This review was first published on Blogcritics.
A true work of literature is distinct from a purely entertaining piece of writing by its counterpoints. Usually, it is a combination of fine prose, suspense, philosophical thought and moral dilemmas, exacerbated by tough choices. Sometimes they leave no space for an acceptable compromise. All of these must be narrated as a highly entertaining story, which is the essence of contemporary novel. Eric Matheny’s, The Victim, has it all.
It is quite rare to find such a book in a humongous pile of publications produced by an independent press. With hundreds of thousands of new titles flooding the market every year, it is a prodigious task to discover the worthy ones. Luckily, I came across The Victim, by Eric Matheny. Its plot engrossed me with its dynamics and the vivid liveliness of the novel’s characters, all of them controversial at best. But this is what real life is about: deep inside, none of us is a pure angel or devil, perhaps with a few rare exceptions. And more so when we are confronted with a legal system.
While reading the book, I soon realized that it was written by a lawyer, with a deep theoretical knowledge of and profound practical experience in all legal matters, including investigation, court proceedings, penitentiary rules, and other activities. It shows in colorful description of court battles, discussions in lawyers’ offices, and actions outside the frame of the legal system. At times I caught myself thinking that I was reading a novel by John Grisham or Mike Connelly. Indeed, when I finished reading, I found a short author’s biography, confirming my guess at his profession.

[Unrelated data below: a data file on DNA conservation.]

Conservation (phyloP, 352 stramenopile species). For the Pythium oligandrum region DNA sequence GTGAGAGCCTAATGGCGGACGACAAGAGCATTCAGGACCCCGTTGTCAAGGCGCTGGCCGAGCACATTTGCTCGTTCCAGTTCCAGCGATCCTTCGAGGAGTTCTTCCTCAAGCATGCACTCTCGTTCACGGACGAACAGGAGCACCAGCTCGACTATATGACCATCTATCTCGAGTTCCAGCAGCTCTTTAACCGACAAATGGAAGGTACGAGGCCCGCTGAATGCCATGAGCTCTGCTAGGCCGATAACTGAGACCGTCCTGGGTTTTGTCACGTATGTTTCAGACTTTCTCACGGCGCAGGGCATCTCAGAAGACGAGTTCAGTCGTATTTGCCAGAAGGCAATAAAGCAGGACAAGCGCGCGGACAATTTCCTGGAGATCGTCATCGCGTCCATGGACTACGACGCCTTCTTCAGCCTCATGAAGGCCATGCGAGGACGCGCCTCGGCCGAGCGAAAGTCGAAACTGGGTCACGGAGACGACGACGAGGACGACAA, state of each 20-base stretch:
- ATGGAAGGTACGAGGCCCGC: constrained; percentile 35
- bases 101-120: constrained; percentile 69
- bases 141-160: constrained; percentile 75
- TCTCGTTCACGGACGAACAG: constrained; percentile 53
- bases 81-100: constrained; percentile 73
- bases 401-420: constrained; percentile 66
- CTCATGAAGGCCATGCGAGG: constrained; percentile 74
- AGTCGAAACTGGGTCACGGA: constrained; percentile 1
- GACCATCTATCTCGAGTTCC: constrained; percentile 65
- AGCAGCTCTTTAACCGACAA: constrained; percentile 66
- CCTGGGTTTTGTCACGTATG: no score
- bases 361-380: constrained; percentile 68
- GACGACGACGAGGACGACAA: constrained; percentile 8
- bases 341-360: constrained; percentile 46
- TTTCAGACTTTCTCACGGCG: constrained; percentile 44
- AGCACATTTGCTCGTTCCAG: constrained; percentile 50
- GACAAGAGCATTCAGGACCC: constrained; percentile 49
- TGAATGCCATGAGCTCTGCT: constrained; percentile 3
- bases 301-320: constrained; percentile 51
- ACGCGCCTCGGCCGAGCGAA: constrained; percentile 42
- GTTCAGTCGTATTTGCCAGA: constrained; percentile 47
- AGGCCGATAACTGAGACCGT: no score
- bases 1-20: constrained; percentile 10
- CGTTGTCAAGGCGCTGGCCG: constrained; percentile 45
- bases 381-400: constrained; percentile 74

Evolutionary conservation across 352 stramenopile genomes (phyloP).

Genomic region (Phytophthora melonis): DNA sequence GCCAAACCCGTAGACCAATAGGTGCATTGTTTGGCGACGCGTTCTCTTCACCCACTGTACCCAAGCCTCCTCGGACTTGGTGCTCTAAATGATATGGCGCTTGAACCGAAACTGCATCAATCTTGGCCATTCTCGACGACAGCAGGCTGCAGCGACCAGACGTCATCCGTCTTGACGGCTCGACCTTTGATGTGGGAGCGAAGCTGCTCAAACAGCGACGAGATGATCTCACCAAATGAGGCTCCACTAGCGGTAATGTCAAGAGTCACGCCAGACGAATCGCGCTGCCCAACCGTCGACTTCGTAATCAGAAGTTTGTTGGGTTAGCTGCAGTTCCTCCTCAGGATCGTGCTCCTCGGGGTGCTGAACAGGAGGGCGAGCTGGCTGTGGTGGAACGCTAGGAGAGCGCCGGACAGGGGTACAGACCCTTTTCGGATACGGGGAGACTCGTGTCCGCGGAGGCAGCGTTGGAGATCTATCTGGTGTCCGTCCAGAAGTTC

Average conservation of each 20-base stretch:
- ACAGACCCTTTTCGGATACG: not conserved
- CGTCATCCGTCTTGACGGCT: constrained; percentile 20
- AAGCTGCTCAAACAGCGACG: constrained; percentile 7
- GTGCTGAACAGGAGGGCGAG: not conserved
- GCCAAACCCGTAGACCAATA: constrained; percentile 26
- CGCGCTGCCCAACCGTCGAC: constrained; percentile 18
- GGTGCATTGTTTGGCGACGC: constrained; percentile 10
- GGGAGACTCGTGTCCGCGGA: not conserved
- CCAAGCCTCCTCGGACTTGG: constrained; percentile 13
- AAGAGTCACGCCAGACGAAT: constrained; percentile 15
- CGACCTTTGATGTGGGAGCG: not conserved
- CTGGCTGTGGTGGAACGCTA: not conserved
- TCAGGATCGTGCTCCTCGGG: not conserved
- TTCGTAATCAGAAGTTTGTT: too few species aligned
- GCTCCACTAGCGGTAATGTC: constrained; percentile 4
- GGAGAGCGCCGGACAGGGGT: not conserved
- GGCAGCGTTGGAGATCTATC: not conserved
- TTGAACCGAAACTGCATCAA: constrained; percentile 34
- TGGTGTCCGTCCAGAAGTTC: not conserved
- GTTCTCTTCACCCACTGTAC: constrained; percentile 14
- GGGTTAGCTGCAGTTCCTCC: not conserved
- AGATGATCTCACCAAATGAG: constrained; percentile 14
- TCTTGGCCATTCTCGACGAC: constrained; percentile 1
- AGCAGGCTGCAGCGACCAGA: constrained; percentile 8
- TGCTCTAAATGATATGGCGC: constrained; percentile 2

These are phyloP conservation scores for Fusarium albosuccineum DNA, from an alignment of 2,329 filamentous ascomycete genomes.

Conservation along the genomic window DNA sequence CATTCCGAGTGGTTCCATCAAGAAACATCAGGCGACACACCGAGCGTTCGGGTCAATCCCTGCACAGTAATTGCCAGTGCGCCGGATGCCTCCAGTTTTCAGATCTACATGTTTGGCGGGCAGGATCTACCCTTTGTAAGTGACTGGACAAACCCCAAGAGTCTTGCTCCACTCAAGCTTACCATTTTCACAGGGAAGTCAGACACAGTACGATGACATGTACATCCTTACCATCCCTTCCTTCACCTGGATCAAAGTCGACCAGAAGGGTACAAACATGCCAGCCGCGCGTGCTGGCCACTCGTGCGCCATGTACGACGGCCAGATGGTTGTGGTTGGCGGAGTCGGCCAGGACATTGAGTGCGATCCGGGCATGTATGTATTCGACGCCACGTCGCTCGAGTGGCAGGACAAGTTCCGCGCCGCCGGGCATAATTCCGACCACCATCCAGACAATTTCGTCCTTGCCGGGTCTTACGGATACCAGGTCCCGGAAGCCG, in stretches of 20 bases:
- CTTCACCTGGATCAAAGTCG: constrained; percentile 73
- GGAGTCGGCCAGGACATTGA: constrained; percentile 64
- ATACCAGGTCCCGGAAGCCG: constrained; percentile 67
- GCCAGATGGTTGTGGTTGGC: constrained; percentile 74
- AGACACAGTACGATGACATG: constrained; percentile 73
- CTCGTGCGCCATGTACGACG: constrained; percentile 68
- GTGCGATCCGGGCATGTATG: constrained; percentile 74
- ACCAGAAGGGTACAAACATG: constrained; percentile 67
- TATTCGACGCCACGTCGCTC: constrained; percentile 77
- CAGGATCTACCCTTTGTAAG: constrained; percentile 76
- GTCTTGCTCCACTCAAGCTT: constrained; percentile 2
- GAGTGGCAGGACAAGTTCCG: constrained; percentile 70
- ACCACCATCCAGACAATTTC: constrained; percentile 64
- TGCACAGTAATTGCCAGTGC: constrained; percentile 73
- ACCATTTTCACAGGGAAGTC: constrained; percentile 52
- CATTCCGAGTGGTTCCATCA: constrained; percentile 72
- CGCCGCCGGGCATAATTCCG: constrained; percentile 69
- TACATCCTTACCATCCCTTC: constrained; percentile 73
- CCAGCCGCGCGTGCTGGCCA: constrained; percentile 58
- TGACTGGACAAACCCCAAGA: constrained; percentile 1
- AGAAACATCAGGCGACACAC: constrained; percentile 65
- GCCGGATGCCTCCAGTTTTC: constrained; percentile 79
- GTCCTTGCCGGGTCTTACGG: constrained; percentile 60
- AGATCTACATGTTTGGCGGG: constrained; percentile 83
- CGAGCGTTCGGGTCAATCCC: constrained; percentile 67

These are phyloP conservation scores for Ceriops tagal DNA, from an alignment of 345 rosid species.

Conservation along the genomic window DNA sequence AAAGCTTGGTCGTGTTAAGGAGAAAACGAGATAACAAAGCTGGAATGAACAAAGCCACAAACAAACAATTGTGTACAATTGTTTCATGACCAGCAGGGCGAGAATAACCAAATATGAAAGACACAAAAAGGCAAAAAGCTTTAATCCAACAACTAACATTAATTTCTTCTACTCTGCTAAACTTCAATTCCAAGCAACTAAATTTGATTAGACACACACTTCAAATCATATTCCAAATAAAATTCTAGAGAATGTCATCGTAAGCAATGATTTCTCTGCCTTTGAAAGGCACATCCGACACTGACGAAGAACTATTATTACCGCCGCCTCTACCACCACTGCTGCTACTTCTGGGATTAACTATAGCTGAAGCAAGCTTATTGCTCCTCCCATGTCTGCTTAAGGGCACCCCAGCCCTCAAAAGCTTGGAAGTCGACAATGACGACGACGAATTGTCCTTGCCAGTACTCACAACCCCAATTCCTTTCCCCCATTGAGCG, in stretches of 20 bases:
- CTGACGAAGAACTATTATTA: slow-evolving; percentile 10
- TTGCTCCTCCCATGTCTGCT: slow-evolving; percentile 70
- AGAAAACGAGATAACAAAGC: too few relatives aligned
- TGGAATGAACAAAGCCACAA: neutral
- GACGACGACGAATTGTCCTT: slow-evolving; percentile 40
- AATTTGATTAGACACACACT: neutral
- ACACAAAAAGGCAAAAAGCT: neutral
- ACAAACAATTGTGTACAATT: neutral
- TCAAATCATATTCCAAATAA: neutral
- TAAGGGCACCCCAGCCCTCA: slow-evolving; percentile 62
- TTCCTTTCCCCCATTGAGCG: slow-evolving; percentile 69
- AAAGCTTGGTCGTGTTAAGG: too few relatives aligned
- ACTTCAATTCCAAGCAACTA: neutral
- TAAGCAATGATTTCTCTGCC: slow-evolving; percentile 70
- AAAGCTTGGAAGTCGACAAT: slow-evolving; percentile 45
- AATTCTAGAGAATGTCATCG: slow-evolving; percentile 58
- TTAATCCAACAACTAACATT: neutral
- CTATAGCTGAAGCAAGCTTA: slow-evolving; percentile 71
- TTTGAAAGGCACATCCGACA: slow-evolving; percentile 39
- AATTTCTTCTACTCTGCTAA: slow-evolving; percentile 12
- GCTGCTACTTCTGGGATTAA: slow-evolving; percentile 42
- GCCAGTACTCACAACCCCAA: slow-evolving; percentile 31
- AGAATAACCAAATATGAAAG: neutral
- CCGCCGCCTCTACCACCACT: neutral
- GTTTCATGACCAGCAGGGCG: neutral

As with most crime fiction, this novel begins with crime. It was not a premeditated crime, committed for selfish purpose. Rather, it was an impulse of moment reaction from the protagonist – Anton – to eliminate evidence of a tragic accident that he caused. He was young then, with a promising career in the years to come. It seemed to him then that all possible traces of the crime had been thoroughly wiped out. As often happens in reality, the case was closed due to a lack of evidence of foul play. Accidents happen. The only problem for Anton was his own conscience.
Years passed by. He became a lawyer, with a good family life – though not without problems – and successful career, which was gathering speed. But the feeling of guilt, which haunted him since the accident, morphed into a terrible moral dilemma when he knew that not all traces of his crime had disappeared. Defending his clients became practically impossible. The solution to moral dilemma was admission of the crime. The consequence of this was obvious: ruined career, years in prison, ruined life. Defending himself was a possibility but…
The novel is saturated with court drama, intense emotions, and a clash of interests and personalities. Characters in the novel live their own life, with peculiarities of their behavior, manners, and speech. For example, this is how one of his clients, a hardened criminal named Quincy, speaks in prison: “That lying’ ass, bitch-ass, punk-ass cracker! I done to my people git me a paid lawyer and this bitch says I should hung myself? …. No way, ain’t no cracker-ass lawyer gonna cook my goose.”
I found this novel a highly entertaining reading. I give it 4 stars.